As the encore at one of the performances at Carnegie Hall, he led the Brazilian Tico-Tico No Fuba (love that title, whatever it means) and just about broke into a salsa right up there on the podium. When he conducts his own orchestra, the Simon Bolivar Youth Orchestra, they sway -- and you know it is completely right, to be so connected to the music that you cannot help yourself, even if you are part of making it.
You can get to see the Dude if you are lucky enough to be in NY in mid-January or in Chicago earlier in the month. Otherwise, he is in Beijing, Korea, Seville, England etc. It's a present you can give yourself for the holidays.
At the LA Phil, I think they think I am surely a Penny Lane (the iconic groupie from Cameron Crowe's brilliant Almost Famous).
But I am by no means alone. At Carnegie Hall, a woman walking up the aisle (people are so happy after a Dudamel concert that everybody talks to everybody else -- it's part of the communal energy) said she had never seen CH erupt quite as much, that she had just gone to Venezuela to see him conduct the Tchaik 4 (yes, there is abbreviated insider lingo it helps to learn, the Tchaikovsky Fourth Symphony). Another told me she had bought tickets to every one of his LA performances. The woman who sat next to me had never seen him, and she was melting; "What's not to like?!", she said.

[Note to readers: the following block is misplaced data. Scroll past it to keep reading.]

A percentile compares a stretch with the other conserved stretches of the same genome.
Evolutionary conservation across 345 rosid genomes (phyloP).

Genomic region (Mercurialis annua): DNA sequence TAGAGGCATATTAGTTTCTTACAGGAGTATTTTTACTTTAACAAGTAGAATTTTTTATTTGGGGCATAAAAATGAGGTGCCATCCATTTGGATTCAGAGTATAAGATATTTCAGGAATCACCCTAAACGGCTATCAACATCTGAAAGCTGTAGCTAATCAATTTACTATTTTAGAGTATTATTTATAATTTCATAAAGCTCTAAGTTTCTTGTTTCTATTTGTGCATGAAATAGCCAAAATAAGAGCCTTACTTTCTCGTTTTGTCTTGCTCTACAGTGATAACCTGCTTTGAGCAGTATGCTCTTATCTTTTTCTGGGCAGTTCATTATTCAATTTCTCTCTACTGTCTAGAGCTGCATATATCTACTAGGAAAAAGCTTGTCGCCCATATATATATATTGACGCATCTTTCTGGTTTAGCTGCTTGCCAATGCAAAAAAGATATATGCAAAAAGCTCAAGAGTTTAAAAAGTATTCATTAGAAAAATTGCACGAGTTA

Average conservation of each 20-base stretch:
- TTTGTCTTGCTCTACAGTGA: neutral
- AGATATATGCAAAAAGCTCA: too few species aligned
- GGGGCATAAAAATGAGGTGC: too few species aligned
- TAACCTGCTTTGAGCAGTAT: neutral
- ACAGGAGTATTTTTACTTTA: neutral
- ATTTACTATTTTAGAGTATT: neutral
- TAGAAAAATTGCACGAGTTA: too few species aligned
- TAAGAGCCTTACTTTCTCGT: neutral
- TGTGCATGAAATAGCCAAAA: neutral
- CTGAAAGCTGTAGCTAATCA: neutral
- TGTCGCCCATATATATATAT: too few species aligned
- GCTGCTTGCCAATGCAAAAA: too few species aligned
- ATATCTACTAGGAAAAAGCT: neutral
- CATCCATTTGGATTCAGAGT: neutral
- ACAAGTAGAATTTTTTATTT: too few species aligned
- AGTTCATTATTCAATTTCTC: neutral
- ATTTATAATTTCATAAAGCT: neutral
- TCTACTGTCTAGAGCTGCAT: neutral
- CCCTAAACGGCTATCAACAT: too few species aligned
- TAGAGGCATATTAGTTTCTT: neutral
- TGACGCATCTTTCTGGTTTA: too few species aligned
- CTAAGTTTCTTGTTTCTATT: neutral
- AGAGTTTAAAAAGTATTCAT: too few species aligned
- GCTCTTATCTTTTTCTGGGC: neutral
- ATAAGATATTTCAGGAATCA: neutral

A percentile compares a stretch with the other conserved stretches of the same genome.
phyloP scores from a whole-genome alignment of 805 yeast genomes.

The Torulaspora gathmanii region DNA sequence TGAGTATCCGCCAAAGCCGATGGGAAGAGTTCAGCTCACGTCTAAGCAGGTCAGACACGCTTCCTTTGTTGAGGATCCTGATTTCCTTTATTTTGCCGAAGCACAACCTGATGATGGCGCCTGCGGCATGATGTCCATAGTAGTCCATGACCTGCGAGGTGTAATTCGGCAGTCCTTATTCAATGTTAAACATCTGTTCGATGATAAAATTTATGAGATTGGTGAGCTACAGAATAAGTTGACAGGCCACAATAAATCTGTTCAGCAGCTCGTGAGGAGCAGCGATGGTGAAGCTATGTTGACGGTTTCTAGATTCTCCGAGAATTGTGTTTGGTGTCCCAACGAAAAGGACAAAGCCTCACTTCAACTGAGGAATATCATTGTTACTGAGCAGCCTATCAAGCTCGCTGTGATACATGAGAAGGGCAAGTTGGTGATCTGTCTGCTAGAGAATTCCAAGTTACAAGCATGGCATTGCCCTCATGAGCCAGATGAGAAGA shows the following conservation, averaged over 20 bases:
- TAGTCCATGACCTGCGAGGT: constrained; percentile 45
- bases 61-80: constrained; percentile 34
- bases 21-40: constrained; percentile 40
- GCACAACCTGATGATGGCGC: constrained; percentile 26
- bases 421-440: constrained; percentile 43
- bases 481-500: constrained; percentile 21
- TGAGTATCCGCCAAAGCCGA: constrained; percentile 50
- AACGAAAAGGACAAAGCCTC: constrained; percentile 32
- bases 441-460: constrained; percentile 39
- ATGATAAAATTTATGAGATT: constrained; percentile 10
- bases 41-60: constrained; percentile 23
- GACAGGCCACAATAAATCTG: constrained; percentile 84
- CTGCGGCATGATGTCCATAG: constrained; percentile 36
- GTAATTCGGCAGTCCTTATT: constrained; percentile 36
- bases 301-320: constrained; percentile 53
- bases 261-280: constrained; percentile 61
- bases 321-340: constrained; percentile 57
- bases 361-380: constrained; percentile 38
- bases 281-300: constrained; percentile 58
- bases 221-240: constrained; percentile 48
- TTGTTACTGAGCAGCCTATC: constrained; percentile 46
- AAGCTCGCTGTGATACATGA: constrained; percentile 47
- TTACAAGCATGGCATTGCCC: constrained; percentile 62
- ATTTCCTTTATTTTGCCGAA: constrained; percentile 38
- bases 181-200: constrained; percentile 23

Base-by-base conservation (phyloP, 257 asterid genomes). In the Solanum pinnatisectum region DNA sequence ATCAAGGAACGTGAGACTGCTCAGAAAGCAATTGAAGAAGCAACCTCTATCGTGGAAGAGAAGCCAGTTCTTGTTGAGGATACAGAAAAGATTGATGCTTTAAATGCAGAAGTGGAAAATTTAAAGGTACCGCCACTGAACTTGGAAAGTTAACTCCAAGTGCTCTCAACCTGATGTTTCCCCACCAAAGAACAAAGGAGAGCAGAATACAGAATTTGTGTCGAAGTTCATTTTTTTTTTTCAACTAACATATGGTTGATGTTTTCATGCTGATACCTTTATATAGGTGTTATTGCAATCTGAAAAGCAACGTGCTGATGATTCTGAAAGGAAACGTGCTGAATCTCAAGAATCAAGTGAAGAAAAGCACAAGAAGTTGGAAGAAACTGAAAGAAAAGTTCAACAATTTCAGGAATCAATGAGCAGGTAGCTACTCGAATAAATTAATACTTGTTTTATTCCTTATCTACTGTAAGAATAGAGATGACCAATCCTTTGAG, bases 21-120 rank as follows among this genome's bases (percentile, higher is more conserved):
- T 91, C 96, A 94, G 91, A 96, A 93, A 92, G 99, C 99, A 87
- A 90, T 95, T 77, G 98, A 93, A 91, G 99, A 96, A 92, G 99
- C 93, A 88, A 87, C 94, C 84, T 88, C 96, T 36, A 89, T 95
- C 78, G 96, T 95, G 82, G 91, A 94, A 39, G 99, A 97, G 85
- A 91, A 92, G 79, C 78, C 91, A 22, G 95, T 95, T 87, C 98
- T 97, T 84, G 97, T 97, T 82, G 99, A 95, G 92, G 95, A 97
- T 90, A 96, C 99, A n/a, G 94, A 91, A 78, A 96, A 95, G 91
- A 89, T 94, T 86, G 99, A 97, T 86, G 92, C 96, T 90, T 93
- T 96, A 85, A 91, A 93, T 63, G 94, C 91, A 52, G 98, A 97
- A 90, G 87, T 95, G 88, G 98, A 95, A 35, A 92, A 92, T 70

I have a son just a tad younger than Dudamel: this is first time I can identify with the Housewives of Orange County who are constantly hitting on their kids' boyfriends!
The lucky LA Times reporter got to go and hang with him in Venezuela and went to salsa dance with him and his ex-ballet dancer wife! (Oh my God, to dance with Dudamel...!)
Image from Wikipedia
I haven't felt this way since I saw the Beatles at Shea and that's not dating me, that's just an honest evaluation of the star power of this young man. Check out the "60 minutes" piece and the many You Tubes to get a flavor. You don't have to take my word for it.
This weekend, Dudamel will conduct the YOLA orchestra, the new LA Phil initiative to give instruments and playing time to inner city kids. Though this isn't the first time an effort like this has been undertaken, you can tell Dudamel will have the chops to see it through to its logical conclusion, the Sistema-style orchestral system that has worked so well in Venezuela and of which he has been the most illustrious beneficiary.
The son of the woman next to me, a violinist of twelve, had not seen a real performance though he studies across the street at the Colburn School in LA, our Juilliard. And she knew this was the man who in lifting up his own orchestra, and every orchestra he has conducted would be able to lift her son's boat too, an inspiration, only twice his age.
Like our president-elect, Dudamel is reaching out across the aisle to take us all in, to welcome. It is a new day in Washington, and in Los Angeles and Chicago and New York or wherever these two men are. After Obama figures out how to fix our economy and the environment, I pray he won't forget the arts. If anyone can get him to watch Dudamel conduct and then get in a room with him, he will see that they can be every bit as much of a mechanism to propel us forward to the future.
Imagine these two men in a room together! It's enough to give you hope.